2019 Best of Craft Beer

The last couple posts have been pretty glum, so it’s time for some happy news.  We weren’t able to make it out to the judging this year for various reasons, but when I started seeing Facebook and Instagram posts of winning beers it made me really happy to see a lot of places that I know people. It makes me proud as an industry peer to see our local places winning awards and being recognized for the greatness we already know is there, but now gets shouted on a bigger stage.

By virtue of the judging being held in Bend, OR, the entries are very West Coast heavy, but they do get entries from all over the country and even some from outside the US. It’s really nice to see how our local breweries stack up against the rest of the industry.

(Presented in Alphabetical order since that’s how the results sorted)

10 Barrel – Bend, OR: 10 Barrel took home 5 awards this year, Gold medals in Imperial Red Ale, Fruit Wheat Beer and South German Style Wheat, plus silvers in Berliner Style Weisse and German Style Pilsener.

Alesong Brewing and Blending – Eugene, OR: Alesong took home three medals, including Gold AND Silver in Experimental Beer or Other Strong Ale for wine barrel aged and tequila barrel aged beers respectively, and a Gold in Mixed Culture Brett Beer.

Ancestry Brewing – Tualatin, OR: Ancestry only took home one medal, but it was Gold in a classic style, Irish Red Ale. Very impressive.

Back Pedal Brewing – Portland, OR: Back Pedal took a Silver in American-Belgo Style ale for a Belgian Style Pale Ale.  I don’t know much about Back Pedal, but I’m pretty sure they also run the Pedal Bar tours around town and then started brewing their own.

Baerlic Brewing – Portland, OR: Baerlic also took home 5 medals.  Gold in American Style Black Ale for their Dark Thoughts CDA (One of the few CDA’s still in regular rotation around town), Silvers for Classic French and Belgian Saison and Dortmunder Style Export and Bronzes for British Bitters and International Style Pale Ale. Quite the spread of styles!

Bend Brewing Co. – Bend, OR: Bend Brewing adds to their impressive medal wall with a Gold in Export Stout and a Bronze in Berliner-Style Weisse with Fruit.  The first time I went into BBC and saw the wall full of GABF and World Beer Cup medals I thought to myself “How have I never heard of this place?” Quietly doing solid work out in Bend.

Boneyard Brewing – Bend, OR: Bend mainstay Boneyard picked up four medals, Silvers in American Style Fruit Beer and Belgian Style Lambic and Bronzes in Belgian Style Lambic and Imperial Red Ale.  Seems like they can do more than just IPAs, although their IPAs are amazing.

Breakside Brewing – Portland/Milwaukie, OR: Breakside took home a stunning 8 medals. 6 from the main production brewery in Milwaukie and 2 from the original Portland pub.  Gold medals for Contemporary Style Gose, American Style Lager, International Style Pale Ale and German Style Schwarzbier.  Silvers for American Style Sour Ale and American Style Strong Pale Ale. Bronzes for American Style Sour Ale and German Style Pilsener. Quite the haul!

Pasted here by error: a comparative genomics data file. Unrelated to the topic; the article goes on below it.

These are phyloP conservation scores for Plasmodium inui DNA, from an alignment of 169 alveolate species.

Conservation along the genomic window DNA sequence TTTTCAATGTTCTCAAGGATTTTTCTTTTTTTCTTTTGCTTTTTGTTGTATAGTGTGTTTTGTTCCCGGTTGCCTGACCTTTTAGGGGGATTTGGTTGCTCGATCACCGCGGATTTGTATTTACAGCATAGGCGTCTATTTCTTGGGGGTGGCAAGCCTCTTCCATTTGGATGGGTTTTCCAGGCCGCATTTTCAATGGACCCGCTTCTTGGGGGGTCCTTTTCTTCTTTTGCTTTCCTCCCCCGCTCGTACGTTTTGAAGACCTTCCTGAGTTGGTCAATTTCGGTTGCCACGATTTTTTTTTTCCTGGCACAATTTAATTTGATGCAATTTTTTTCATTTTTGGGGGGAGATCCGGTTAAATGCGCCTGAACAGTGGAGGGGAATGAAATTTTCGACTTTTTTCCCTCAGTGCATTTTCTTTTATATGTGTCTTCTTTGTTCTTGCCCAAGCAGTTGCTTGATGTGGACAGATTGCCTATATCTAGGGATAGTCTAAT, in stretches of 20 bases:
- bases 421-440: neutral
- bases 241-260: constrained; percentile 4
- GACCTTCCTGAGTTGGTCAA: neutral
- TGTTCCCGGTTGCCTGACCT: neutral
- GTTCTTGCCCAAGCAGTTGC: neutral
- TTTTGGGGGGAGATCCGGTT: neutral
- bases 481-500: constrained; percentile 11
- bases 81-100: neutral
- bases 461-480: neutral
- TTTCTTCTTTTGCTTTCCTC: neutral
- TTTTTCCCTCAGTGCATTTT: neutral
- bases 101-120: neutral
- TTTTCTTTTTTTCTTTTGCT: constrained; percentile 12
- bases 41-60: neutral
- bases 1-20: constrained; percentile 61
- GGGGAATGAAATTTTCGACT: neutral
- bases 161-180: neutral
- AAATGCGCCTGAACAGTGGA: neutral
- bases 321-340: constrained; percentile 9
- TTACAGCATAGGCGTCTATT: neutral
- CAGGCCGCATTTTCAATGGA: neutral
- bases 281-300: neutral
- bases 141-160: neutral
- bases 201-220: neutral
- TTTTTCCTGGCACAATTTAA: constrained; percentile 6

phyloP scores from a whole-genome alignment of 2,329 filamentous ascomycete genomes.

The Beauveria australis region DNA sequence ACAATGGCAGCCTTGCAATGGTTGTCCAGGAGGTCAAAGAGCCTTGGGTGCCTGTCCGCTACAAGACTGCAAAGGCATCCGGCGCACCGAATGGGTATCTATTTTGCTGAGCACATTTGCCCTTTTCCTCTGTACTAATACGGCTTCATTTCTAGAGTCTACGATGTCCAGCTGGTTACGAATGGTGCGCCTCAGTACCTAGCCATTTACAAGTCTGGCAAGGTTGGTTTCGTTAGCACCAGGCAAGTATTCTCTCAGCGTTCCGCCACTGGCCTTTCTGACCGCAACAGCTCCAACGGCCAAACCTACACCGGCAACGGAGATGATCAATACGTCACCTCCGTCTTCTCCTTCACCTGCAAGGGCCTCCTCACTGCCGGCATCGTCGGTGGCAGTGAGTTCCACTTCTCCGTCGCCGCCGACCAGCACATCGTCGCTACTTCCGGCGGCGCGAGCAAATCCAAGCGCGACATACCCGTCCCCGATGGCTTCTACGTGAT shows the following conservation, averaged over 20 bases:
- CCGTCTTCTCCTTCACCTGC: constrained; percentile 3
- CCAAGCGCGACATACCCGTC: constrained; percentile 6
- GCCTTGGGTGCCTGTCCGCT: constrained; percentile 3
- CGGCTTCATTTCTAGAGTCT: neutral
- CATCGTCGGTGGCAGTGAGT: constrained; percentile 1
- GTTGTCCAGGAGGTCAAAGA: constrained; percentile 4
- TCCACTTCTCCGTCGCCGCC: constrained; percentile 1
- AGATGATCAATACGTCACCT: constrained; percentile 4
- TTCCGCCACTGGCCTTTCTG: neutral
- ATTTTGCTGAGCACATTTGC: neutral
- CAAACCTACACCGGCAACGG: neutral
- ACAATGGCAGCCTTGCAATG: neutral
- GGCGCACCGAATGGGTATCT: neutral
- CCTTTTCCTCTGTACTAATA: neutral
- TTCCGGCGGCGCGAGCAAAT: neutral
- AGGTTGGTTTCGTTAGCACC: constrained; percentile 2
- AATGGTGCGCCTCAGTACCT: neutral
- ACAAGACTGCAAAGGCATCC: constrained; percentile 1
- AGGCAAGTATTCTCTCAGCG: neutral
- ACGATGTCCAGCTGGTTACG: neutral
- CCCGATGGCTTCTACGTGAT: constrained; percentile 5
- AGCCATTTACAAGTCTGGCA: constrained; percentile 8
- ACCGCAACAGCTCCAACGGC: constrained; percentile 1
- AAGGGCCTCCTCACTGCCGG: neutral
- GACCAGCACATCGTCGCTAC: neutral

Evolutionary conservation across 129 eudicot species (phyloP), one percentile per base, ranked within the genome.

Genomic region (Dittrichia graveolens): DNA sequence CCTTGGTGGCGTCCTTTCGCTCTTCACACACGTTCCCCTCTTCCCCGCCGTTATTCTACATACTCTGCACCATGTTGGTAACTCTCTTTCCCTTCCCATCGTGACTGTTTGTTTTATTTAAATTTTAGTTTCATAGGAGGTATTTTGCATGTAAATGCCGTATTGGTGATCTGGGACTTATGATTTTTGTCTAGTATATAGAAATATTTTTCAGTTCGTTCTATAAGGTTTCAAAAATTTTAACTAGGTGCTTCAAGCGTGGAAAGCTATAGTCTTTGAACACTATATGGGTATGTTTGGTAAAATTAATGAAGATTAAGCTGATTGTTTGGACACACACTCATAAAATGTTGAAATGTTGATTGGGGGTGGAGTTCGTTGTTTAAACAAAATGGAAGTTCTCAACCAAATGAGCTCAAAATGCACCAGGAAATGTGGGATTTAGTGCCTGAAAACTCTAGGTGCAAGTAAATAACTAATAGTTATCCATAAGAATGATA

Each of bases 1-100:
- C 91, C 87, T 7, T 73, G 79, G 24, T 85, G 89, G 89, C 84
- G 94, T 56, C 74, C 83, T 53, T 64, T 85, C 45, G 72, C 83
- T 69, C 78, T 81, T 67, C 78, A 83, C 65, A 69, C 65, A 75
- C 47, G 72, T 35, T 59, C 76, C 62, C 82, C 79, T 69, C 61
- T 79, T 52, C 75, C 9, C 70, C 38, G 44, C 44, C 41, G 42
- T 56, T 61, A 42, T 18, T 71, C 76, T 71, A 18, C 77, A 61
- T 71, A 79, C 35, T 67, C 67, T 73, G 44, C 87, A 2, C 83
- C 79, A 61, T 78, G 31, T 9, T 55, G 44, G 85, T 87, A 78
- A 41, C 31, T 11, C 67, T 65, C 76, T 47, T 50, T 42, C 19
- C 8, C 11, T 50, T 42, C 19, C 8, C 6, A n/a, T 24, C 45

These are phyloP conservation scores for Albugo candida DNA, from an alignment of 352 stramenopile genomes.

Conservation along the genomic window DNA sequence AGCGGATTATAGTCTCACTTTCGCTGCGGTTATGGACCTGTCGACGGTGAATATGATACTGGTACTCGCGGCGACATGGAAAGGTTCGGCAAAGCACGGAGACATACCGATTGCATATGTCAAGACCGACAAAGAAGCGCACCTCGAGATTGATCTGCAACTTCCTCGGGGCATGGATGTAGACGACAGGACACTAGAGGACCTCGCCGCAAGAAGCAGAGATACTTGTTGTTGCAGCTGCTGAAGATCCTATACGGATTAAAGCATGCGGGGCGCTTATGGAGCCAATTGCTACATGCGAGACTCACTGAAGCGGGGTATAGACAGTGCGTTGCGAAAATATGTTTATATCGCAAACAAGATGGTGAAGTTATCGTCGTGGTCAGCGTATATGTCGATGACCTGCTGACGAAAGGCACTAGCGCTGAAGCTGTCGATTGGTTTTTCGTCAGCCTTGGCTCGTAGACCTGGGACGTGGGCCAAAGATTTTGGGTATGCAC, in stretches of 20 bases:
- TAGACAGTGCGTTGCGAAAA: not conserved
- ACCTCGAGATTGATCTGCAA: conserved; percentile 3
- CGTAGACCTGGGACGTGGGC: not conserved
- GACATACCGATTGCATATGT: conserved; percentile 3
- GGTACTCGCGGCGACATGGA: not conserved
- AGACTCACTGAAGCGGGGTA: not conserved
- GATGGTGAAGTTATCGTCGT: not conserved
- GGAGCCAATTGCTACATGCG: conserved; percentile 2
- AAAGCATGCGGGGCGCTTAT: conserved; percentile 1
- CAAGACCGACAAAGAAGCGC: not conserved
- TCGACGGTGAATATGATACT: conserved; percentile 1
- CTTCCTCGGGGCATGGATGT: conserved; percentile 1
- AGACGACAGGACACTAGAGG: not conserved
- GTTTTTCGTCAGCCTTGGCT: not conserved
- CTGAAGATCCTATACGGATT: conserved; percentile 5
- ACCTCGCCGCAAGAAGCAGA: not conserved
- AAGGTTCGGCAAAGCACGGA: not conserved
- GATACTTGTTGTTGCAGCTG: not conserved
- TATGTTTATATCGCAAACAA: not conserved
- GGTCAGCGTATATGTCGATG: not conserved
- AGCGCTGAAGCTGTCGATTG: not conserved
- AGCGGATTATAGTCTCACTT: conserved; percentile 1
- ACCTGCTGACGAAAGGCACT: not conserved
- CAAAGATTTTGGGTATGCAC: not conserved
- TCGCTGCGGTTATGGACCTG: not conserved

Brothers Cascadia Brewing – Vancouver, WA: Bronze medal for Session India Pale Ale. I’ve driven by their place a couple times but haven’t made it in yet. Someday that needs to be fixed.

Gigantic Brewing – Portland, OR: Surprised to see Gigantic only take home one medal, but it’s a Bronze in German Style Koelsch. Craft lagers are starting to take off and Kölsch is a very competitive category right now.

Golden Valley Brewery – McMinnville, OR: A Silver medal for English Style Summer Ale. Another brewery that is very quietly cranking out quality stuff.

Immersion Brewing – Bend, OR: Immersion took home 4 medals. Gold for a California Common, Silver for Imperial Red Ale and Bronzes for American Style Stout and German Style Schwarzbier.  Less than 3 years old, a relative newcomer onto the Bend beer scene making a splash already.

Loowit Brewing – Vancouver, WA: Literally just across the river in Downtown Vancouver, Loowit took home two Silver medals. One in Irish Style Red Ale and one in German Style Doppelbock.

Mazama Brewing – Corvallis, OR: Mazama (named for the collapsed volcano that created Crater Lake) took home 4 medals.  Gold for Belgian style Dubbel, Silvers for Bohemian Style Pilsner and German Style Marzen and a Bronze for American Style Barleywine.

Migration Brewing – Portland, OR: Migration also only took home one medal, but it was a Gold Medal in American Style Strong Pale Ale which is a very competitive category. The BA guidelines are razor thin between Pale Ale, Strong Pale Ale and American IPA (they all overlap) so this is basically an IPA category which are always huge.